Original Description of Struthioptera osiris by Finlay & Marwick, 1937, p. 62:
- "Shell large, spire about equalling the aperture in height. Whorls angled slightly below the middle and having a long, sloping shoulder. Body-whorl biangulate, base slightly convex. Sculpture: the shoulder-angle bears very weak knobs, about 20 or more per whorl, and the whole surface, so far as can be seen, has fine, regular, spaced, spiral threads, from 20-25 per whorl, the upper ones farther apart than the lower. The base has similar fine, spaced spirals, probably numbering about 30. The wing on the outer lip is thickened and reflexed at the margin, and the shoulder angle continues as the keel of a strong upward and backward directed hook the point of which is about the level of the preceding suture. In shape and disposition it is the same as the wing of S. haastiana. Columella is produced to a sharp point. Inner lip moderately callused above, and forming a rounded pad on the base of the body whorl."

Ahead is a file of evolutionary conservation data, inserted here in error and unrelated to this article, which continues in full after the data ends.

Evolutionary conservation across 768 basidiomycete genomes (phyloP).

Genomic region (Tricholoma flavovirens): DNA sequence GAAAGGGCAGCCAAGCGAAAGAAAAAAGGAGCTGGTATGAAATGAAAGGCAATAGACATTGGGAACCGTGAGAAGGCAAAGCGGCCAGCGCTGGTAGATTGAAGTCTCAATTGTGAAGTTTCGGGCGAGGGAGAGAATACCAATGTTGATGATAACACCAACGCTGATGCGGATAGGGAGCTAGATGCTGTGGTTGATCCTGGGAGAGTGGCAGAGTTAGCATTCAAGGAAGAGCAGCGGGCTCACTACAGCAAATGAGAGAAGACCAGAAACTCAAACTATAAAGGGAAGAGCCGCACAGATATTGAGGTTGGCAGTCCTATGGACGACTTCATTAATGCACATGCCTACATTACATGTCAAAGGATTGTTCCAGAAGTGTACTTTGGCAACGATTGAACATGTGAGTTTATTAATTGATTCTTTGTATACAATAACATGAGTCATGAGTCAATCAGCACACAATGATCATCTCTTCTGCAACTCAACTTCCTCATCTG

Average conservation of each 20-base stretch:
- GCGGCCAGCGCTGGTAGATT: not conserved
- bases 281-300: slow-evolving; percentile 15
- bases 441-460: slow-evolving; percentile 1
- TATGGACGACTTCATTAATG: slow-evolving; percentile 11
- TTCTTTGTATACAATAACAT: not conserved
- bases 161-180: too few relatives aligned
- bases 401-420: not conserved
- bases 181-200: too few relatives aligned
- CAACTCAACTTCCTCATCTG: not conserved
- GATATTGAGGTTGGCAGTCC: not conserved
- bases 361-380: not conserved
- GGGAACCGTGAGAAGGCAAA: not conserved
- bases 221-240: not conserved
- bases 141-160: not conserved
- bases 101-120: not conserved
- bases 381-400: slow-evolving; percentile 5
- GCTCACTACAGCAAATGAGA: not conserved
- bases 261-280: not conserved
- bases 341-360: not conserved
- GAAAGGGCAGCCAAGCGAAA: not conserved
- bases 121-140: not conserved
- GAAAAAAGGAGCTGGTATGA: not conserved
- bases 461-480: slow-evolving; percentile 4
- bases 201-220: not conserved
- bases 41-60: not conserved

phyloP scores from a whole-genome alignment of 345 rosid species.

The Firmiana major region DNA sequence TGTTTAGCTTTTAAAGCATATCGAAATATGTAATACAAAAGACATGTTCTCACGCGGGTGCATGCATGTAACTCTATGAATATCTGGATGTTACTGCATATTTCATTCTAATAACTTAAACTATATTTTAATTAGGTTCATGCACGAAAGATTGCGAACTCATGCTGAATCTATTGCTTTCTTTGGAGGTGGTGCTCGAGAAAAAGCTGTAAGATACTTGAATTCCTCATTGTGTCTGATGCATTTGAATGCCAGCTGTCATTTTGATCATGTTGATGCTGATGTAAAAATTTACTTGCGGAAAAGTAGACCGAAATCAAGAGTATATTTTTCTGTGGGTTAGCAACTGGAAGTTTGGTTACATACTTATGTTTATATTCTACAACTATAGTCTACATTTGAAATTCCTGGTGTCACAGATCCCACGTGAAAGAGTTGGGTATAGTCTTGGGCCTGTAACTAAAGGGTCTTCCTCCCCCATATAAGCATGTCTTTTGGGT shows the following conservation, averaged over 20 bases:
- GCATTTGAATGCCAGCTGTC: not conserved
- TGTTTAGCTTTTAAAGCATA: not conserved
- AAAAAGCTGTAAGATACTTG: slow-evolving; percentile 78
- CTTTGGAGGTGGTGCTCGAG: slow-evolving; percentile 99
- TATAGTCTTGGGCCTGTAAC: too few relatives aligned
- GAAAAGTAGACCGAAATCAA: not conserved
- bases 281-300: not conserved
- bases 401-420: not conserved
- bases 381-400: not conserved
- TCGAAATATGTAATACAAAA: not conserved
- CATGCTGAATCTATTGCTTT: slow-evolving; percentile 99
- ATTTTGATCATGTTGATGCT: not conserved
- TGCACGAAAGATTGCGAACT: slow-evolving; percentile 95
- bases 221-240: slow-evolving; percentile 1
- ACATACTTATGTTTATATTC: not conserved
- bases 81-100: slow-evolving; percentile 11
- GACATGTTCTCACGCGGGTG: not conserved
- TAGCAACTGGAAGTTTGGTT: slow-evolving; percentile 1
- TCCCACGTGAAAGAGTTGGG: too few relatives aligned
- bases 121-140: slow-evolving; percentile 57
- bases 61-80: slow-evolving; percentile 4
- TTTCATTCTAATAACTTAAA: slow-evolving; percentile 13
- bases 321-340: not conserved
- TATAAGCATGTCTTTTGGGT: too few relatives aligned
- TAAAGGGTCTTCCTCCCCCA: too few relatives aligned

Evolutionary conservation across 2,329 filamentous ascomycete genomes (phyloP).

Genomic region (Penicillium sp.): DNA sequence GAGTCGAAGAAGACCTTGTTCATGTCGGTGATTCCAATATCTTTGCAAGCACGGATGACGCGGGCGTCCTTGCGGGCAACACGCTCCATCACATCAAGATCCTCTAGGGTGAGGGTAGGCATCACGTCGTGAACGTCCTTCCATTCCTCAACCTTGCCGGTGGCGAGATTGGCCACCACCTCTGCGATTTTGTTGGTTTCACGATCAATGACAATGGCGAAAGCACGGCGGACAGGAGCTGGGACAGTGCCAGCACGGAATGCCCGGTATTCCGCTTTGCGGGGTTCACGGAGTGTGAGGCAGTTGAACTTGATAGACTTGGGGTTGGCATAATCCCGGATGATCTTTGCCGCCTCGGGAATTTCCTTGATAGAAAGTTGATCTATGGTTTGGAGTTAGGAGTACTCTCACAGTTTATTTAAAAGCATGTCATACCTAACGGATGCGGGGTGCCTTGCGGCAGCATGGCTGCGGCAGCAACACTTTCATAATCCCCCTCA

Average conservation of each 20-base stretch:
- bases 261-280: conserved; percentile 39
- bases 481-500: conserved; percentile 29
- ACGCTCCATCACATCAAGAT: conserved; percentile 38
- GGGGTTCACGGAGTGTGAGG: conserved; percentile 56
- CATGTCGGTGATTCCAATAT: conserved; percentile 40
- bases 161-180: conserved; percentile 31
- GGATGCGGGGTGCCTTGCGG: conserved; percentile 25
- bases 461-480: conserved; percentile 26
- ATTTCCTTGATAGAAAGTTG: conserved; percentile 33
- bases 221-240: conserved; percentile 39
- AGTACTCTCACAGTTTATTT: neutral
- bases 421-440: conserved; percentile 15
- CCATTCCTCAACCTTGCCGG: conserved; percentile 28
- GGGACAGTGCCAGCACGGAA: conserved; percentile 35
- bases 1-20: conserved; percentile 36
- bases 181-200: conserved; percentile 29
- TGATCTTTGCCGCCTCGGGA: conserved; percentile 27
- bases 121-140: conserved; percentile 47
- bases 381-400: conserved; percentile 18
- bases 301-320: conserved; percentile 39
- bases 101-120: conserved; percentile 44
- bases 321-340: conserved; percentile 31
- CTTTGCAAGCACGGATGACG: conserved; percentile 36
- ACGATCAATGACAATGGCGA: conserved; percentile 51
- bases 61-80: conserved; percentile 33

Locus typicus: Wangaloa, South Otago, South Island, New Zealand
Stratum typicum: early Danian, Paleocene
Etymology: named after the god Osiris